The primacy of the theoretical struggle in the present period is also bound up with the necessity of fusion. For if we are talking about fusing Marxism-Leninism with the actual class struggle of the proletariat, and not of watering down revolutionary theory in order to accommodate backward elements in the working class, we must address Marxism-Leninism to the concrete questions facing the working class. And it is only by demonstrating an ability to solve these concrete organizational, political and tactical problems that we can even begin to win over the advanced workers.

Nor can fusion be used as a justification for the fragmented and disorganized state of our movement. A moment’s reflection will reveal that the prevailing fragmentation retards the development of the fusion process. The most advanced experiences are not raised to a theoretical level and are not tested on a national basis, flashes of political consciousness are not exploited to their fullest potential, etc.

However, If party-building is not in essence a process of fusing Marxism-Leninism to the class struggle of the proletariat, then the whole context for the urgency of the theoretical struggle, for the development of national organization, and for combating localism and amateurism is lost. While, superficially, the view that party-building is not a question of fusion and the localist perspective appear opposite, actually they have the same essence; they are but two sides of the same coin.

If we are not to fuse our movement to the class struggle of the proletariat and thus establish our vanguard character in fact, then we really have little need to make the theoretical struggle a priority. We would be content with addressing questions in an abstract and general way, be content with the “paramount” importance of “ideological unity on the basis of the inherited legacy of scientific socialism.” We would take a liberal attitude, to the development of ’theory’ that is not worthy of the name, for there would be no reason to demand that our theory be capable–now and not at some future time–of solving the concrete political, organizational and tactical problems posed by the working-class movement. Silber’s ’contribution’ to trade union strategy exemplifies just this kind of ’theory’; it is hopeless as a guide to action.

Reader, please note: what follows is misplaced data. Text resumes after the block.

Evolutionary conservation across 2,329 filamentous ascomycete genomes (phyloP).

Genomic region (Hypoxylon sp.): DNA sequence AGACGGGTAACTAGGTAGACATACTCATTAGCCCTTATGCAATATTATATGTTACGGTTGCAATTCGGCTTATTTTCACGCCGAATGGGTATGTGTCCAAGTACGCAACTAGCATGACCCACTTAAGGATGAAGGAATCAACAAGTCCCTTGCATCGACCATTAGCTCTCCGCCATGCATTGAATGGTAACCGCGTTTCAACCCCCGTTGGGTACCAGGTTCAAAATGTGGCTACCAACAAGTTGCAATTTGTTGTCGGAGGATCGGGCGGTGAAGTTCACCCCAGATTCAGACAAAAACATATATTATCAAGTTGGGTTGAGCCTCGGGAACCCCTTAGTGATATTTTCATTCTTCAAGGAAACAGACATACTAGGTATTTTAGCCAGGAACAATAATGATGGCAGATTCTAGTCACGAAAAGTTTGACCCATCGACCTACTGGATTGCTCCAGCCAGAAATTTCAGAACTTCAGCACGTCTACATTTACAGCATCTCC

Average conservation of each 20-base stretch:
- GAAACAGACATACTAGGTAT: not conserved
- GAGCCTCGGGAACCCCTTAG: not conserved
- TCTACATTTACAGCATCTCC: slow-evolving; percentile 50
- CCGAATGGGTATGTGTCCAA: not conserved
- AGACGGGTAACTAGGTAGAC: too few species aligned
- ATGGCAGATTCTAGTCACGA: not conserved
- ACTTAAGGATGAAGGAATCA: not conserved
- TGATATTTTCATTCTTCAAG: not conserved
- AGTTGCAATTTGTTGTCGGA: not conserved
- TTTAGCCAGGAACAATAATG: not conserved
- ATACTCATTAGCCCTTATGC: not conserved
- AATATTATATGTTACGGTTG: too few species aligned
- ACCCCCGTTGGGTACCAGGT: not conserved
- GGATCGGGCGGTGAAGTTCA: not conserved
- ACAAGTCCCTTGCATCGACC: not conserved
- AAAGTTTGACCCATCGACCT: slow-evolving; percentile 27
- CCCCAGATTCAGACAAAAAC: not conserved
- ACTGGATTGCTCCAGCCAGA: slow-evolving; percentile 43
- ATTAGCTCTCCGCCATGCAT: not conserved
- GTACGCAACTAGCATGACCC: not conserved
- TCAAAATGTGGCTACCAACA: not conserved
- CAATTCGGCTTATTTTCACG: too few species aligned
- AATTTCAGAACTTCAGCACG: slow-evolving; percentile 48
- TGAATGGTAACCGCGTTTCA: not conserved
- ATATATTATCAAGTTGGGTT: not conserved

Nor would we be so vigorous in our struggle against opportunism, particularly revisionism and dogmatism. If our primary concern is not that opportunism impedes the development of fusion between communism and the working-class movement and thus postpones inevitably the development of a vanguard party, then we might as well adopt a more ’decent’ and less ’strident’ tone in our polemics and ’patiently’ strive to unite all Marxist-Leninists whatever the hue.


Thirdly if party-building does not demand fusing communism with the working-class movement then we really would have no need to form embryonic revolutionary organizations on a local level let alone construct a tightly disciplined national political party. We might just as well continue in our disunited, disorganized state, leisurely debating questions in our newspapers and at forums and holding back from concrete efforts to bring a national preparty organization into existence.

Furthermore, if fusion is not the essence of party-building, we might just as well justify the fragmented state of our movement and treat each little circle equally. What harm is there in a movement of study groups formed around general ideological principles each ’grasping’ Marxism-Leninism independently? And why should we criticize the hundreds of individuals who call themselves Marxist-Leninists but avoid being a part of any organization because there is simply no group ’pure’ enough for them?

Nor would we kick up such a fuss about the localism and amateurism that is so prevalent in our movement. Localism is not a particularly strong obstacle to abstract and general debate or to a movement of study groups. And if we do not have to concern ourselves with fusing communism to the working-class movement why worry about combating local peculiarities?

Thus just as the localists can only be ’successful’ because they adapt themselves to the backward workers, so the view that party-building and fusion stand in contradiction can only be successful to the extent that it adapts itself to the petty-bourgeois intellectual who makes a principle of his isolation from the working class. While he talks long and loud about the critical nature of revolutionary theory, the need to win over the advanced workers to Marxism-Leninism and the centrality of party-building, he is incapable of either giving any concrete guidance or of taking any real steps in the direction of accomplishing these tasks.

If we are really to have a vanguard party in the U.S., if we are really to combat localism and amateurish methods of work, then we will have to combat both those forces that mistakenly use ’fusion’ to deny party-building and those who use ’party-building’ to deny fusion. In the final analysis both will be opponents of our most urgent task: the creation of a leading ideological center for the Marxist-Leninist movement which can lay the foundations for a national preparty revolutionary organization. This center would represent the most significant step forward that our movement could take at this time in the struggle to fuse communism with the class struggle of the proletariat.